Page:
July 27, 2016: In an explosive news conference, Trump insists that he had never met Putin and didn’t know who he was: “I never met Putin,” Trump says. “I don’t know who Putin is. He said one nice thing about me. He said I’m a genius. I said, ‘Thank you very much’ to the newspaper, and that was the end of it. I never met Putin.” He also says, “I would treat Vladimir Putin firmly, but there’s nothing I can think of that I’d rather do than have Russia friendly, as opposed to the way they are right now,so that we can go and knock out ISIS together.” Later in the same press conference, Trump calls on Russia to find Democratic presidential candidate Hillary Clinton’s emails. “Russia, if you’re listening, I hope you’re able to find the 30,000 emails that are missing. I think you will probably be rewarded mightily by our press,” Trump says.
July 31, 2016: Trump tells ABC’s George Stephanopoulos that under a Trump presidency, Putin is “not going into Ukraine.” “He’s not going into Ukraine, OK, just so you understand,” Trump says. “He’s not going to go into Ukraine, all right? You can mark it down. You can put it down. You can take it anywhere you want.” When pressed about Russia’s invasion of Crimea, Trump says, “OK—well, he’s there in a certain way. But I’m not there. You have Obama there. And frankly, that whole part of the world is a mess under Obama with all the strength that you’re talking about and all of the power of NATO and all of this. In the meantime, he’s going away. He takes Crimea.”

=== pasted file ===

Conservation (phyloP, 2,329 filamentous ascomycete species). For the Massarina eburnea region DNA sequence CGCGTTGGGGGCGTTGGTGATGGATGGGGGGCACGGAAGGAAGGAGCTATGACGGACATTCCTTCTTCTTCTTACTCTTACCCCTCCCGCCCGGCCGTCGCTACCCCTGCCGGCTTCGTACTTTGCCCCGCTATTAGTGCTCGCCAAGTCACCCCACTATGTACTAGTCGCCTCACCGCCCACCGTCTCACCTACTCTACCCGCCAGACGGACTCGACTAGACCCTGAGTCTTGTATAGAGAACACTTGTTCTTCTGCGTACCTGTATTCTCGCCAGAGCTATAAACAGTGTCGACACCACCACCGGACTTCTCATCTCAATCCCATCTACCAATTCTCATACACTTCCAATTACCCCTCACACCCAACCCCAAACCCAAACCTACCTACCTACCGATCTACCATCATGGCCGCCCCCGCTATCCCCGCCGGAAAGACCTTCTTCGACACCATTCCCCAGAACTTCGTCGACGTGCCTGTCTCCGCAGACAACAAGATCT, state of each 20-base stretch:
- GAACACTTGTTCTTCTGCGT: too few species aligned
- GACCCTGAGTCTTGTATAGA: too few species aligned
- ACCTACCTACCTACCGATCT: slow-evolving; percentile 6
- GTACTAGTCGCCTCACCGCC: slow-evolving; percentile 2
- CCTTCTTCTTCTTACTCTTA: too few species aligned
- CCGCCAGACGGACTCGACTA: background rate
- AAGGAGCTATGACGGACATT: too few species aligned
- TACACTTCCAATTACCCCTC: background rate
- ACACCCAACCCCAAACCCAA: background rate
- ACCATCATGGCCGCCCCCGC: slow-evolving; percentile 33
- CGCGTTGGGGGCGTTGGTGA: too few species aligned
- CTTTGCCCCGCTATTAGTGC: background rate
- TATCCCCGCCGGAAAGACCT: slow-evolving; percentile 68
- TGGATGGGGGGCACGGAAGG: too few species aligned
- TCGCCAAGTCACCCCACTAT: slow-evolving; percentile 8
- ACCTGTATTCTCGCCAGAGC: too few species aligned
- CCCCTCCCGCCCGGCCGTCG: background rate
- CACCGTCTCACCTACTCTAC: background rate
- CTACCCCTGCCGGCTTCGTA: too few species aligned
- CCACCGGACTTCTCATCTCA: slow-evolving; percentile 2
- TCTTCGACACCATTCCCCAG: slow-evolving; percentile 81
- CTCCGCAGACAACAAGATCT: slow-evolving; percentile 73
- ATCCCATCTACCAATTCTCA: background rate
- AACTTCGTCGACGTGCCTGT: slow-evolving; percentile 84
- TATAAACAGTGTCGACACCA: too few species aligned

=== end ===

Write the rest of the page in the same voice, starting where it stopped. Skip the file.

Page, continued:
Oct. 17, 2016: Trump tells radio host Michael Savage that he would be in favor of meeting with Putin before the start of the new administration if he were elected. “I could see myself meeting with Putin and meeting with Russia prior to the start of the administration,” he says. “I think it would be wonderful.” Later in the interview, he criticizes Clinton for talking “so tough” on Russia, arguing, “She talks tough with Russia. She shouldn’t be talking so tough. Frankly, if we got along with Russia and knocked out ISIS, that would be a good thing, not a bad thing.”